Why is photography now considered a terrorist act?

Started Oct 2, 2013 | Discussions thread
Dan Marchant Veteran Member • Posts: 3,015
Re: So you're the one decided that photography is a terrorist act.

Wheatfield wrote:

Dan Marchant wrote:

For all you know they were getting ready to work there and he was calling his boss to let him know they had finished their previous job and are ready to start the next one. Now having not bothered to find out what his reasoning was you just decided to come here and start throwing around the T word.

You are just making stuff up at this point in a rather lame attempt to make an argument.

Of course I was "making stuff up". That is how one poses an alternate possibility when arguing a point. It is also exactly what the OP did when he ascribed evil intent to someone without actually bothering to find out why the man was asking him to leave. If you don't know why how do you know it was a valid reason or not?

There is a real problem today with mall cops, members of the public and even real police (who should know better) harassing photographers. However, just because someone asks you to leave/stop doesn't automatically mean they don't have a valid reason for doing so. When challenged we need to ask people what their reason is, not simply pack our bags, leave and then no crying harassment in the nearest web forum.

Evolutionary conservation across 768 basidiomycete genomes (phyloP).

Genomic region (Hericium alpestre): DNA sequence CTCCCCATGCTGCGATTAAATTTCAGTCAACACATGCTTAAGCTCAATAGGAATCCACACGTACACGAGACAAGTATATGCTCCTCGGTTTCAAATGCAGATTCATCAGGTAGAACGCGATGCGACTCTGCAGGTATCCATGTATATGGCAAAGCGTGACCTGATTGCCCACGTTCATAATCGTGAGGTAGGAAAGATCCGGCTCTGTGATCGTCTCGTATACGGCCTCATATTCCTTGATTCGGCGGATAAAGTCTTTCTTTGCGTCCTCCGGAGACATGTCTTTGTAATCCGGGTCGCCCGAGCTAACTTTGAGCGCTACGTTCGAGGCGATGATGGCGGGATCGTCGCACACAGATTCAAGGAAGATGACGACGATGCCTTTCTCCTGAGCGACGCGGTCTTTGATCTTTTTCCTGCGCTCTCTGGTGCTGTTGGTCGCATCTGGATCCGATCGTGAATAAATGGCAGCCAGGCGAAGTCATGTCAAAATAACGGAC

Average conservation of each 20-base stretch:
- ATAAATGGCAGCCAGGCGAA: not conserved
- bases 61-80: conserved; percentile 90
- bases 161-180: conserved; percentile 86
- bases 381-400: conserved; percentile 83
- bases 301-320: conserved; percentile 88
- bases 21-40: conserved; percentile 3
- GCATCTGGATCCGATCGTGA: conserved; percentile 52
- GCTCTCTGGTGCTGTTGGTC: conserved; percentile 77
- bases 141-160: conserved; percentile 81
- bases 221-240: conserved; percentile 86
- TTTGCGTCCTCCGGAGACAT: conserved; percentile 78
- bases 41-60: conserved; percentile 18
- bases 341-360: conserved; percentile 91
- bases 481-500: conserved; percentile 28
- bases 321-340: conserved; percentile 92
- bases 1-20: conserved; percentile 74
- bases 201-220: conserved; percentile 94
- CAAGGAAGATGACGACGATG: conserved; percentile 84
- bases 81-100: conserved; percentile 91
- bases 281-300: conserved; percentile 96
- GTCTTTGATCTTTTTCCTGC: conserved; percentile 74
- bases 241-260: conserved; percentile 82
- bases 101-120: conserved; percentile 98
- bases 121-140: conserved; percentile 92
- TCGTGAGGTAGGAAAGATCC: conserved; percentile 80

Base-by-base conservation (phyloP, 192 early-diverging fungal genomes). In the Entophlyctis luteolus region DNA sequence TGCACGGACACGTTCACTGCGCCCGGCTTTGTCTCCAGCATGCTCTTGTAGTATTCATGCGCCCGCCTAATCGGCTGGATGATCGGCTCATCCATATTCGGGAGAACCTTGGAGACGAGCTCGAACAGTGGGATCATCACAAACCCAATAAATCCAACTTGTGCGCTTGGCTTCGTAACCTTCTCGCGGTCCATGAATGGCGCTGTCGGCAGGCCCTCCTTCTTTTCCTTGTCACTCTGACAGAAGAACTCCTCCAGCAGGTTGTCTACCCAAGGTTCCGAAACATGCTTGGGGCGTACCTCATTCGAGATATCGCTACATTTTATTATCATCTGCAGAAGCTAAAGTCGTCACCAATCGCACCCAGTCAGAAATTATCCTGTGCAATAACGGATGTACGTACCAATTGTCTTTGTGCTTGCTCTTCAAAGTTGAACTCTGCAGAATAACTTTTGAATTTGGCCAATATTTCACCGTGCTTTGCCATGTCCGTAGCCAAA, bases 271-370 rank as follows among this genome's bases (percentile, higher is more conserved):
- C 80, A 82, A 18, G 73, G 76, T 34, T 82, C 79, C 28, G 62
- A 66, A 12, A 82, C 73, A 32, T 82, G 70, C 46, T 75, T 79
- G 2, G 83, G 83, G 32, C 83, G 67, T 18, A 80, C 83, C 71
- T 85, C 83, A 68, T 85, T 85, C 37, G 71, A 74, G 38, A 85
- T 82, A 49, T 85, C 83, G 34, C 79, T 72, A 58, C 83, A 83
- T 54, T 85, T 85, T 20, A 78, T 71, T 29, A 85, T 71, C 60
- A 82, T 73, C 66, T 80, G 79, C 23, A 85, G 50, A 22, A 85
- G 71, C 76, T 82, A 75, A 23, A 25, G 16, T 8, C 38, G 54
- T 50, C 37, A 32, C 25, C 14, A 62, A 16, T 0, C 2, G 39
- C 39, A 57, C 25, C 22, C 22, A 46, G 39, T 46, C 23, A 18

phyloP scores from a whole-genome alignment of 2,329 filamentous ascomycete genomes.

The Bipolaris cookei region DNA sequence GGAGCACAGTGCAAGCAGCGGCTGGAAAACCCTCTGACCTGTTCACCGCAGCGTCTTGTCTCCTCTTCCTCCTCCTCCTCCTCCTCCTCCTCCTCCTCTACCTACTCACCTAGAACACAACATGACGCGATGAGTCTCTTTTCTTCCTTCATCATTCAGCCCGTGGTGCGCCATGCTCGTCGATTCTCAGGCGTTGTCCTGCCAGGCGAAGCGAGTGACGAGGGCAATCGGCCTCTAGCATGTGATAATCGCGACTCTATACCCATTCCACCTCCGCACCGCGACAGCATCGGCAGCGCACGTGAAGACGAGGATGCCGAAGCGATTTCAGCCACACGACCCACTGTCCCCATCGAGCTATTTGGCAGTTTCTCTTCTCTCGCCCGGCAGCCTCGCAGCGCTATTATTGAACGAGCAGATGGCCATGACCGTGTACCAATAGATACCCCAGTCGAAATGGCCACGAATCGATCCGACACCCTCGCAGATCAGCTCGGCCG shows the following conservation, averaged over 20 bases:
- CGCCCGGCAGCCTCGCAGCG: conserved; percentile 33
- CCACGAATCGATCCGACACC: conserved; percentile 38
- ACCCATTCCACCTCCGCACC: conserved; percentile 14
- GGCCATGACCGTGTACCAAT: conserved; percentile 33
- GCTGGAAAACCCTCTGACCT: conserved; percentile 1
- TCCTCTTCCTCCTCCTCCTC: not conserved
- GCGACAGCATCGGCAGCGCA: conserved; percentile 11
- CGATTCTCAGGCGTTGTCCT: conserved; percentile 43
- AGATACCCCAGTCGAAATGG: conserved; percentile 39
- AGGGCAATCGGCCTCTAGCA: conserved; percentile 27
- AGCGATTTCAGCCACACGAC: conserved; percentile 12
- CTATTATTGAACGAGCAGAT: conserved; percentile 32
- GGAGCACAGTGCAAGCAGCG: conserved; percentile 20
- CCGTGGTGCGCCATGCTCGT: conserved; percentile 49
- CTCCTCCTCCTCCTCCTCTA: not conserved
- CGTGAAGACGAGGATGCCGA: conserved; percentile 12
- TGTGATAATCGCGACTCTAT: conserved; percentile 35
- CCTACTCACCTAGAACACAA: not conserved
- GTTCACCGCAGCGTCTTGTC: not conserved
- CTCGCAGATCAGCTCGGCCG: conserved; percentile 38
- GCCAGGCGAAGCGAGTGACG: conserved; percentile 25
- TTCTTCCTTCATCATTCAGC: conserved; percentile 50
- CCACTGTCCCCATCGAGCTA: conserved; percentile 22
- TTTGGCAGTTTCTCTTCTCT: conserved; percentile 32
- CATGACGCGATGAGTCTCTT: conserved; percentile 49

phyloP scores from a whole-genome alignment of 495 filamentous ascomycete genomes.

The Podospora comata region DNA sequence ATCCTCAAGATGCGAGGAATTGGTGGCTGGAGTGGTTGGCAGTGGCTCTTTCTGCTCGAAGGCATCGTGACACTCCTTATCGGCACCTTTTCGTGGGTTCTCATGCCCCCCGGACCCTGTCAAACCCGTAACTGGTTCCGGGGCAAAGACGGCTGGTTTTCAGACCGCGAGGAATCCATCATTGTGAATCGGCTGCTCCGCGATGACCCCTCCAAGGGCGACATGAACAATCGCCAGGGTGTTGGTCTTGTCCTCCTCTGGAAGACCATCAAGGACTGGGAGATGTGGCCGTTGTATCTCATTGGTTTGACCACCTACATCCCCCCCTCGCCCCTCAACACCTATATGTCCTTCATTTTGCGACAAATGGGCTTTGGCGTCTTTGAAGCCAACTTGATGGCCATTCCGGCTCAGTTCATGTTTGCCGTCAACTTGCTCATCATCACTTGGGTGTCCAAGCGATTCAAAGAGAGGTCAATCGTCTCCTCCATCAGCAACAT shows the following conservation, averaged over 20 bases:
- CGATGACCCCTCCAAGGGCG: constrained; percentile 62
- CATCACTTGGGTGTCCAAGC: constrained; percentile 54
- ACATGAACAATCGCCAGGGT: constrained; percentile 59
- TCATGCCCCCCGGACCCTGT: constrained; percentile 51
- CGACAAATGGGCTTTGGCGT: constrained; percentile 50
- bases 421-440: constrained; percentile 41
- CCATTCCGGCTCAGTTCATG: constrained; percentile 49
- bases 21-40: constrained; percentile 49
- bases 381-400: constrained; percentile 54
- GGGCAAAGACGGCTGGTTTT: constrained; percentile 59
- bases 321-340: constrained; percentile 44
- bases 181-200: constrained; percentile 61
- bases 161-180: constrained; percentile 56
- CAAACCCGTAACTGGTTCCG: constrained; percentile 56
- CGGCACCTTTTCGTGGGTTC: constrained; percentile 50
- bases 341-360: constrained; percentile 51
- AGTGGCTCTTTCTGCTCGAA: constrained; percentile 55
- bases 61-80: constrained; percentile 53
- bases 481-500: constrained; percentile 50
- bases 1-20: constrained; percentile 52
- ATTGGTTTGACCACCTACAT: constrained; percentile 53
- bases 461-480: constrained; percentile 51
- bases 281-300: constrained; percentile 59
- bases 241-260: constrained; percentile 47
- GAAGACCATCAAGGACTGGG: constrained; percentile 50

I was challenged as to what I was doing for the first time two weeks ago. I was in Victoria Station in London taking photographs. A station employee came up to me and asked why I was taking photographs of the signs. I told him, in a calm manner, that I was trying to find unusual views of everyday things. After talking to him it became apparent he was just worried that there was a problem with the signs, because "people don't usually photograph the signs unless there is something wrong with them". He had a valid reason to be coming up to me and by engaging with him I found out what it was.

Really? An employee of Victoria Station doesn't know just by looking if there is "something wrong with the signs"? The term for believing that sort of tripe is "gullible".

The man in question was, what my sister who works with special needs students in employment would describe as, "on the spectrum". What I was doing was outside the norm for him and his only relateable experience was people taking photos in order to report something wrong. He in fact stood around for several minutes repeating the same thing about the signs to himself, more than to me, until my repeated reassurances that there was nothing wrong with the signs calmed him and he wandered off. But then you knew all of that because you were there.... oh wait you weren't, you were just making stuff up in a rather lame attempt to make a argument.

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